Authors: Alice Weatherston
New research carried out at the University of California Los Angeles (CA, USA) has verified the role of GDF10 in key repair mechanisms following stroke, consequently highlighting it’s potential therapeutic efficacy in aiding stroke recovery. The study was published recently in Nature Neuroscience.
Although previous studies have suggested the involvement of GDF10 in axonal sprouting following stroke, the mechanism underlying the process has remained unknown. Lead author S. Thomas Carmichael (University of California Los Angeles) and his team decided to investigate this further.
Utilizing animal models of stroke in addition to human autopsy tissue, the research team established that the activation of GDF10 occurred very soon following stroke. Further studies investigated the effect of GDF10 on axonal length in vitro in both stem-cell derived human neurons and rodent neurons, identifying that GDF10 did indeed play a significant role in stimulating axon growth.
Investigations into functional recovery, using stroke mouse models, also highlighted an association between increasing levels of GDF10 and recovery time following a stroke. Forced blocking of GDF10 reduced performance in motor tasks reinforcing the need for natural GDF10 levels for effective recovery.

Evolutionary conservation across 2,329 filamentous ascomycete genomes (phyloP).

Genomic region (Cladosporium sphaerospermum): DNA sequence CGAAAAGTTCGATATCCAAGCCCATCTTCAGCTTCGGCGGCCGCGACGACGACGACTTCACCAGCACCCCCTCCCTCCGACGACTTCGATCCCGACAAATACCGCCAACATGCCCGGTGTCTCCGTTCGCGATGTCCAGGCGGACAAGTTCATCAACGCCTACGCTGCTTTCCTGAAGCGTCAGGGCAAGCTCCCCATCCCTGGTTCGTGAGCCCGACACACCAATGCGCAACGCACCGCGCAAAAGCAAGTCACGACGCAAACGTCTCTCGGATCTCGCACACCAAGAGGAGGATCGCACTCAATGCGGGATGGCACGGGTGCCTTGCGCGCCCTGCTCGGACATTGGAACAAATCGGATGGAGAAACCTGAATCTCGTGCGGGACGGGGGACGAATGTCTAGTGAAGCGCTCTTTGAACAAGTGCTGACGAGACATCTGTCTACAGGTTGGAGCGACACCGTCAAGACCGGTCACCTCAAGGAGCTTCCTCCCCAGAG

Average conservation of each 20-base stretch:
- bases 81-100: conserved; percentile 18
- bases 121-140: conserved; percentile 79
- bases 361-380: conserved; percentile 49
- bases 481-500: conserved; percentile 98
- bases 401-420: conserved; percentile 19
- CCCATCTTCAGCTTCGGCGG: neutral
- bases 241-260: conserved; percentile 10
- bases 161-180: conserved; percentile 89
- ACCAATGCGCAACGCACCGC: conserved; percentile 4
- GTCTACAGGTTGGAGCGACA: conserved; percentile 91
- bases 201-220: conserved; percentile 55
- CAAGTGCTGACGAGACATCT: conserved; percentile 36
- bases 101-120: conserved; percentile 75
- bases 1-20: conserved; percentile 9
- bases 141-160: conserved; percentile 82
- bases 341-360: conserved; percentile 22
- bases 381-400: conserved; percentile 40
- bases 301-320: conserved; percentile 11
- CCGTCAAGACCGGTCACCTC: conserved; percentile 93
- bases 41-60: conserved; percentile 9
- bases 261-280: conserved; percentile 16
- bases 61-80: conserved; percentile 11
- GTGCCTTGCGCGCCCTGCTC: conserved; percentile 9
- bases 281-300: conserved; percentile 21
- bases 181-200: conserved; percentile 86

“We were surprised by how consistently GDF10 caused new connections to form across all of the levels of analysis,” commented Carmichael.
Interestingly, despite it widely being believed that the mechanisms involved in brain development are similar to those of brain repair, findings indicated that GDF10 impacted entirely different genes following stroke than those involved with development.
“We found that regeneration is a unique program in the brain that occurs after injury. It is not simply Development 2.0, using the same mechanisms that take place when the nervous system is forming,” explained Carmichael.
Despite being in the early stages, the Neurological Institute of Neurological Disorders and Stroke (NINDS), who funded the study, are positive about the potential impacts of the research. Francesca Bosetti, stroke program director at NINDS commented: “These findings help to elucidate the mechanisms of repair following stroke. Identifying this key protein further advances our knowledge of how the brain heals itself from the devastating effects of stroke, and may help to develop new therapeutic strategies to promote recovery.”
Source: NINDS press release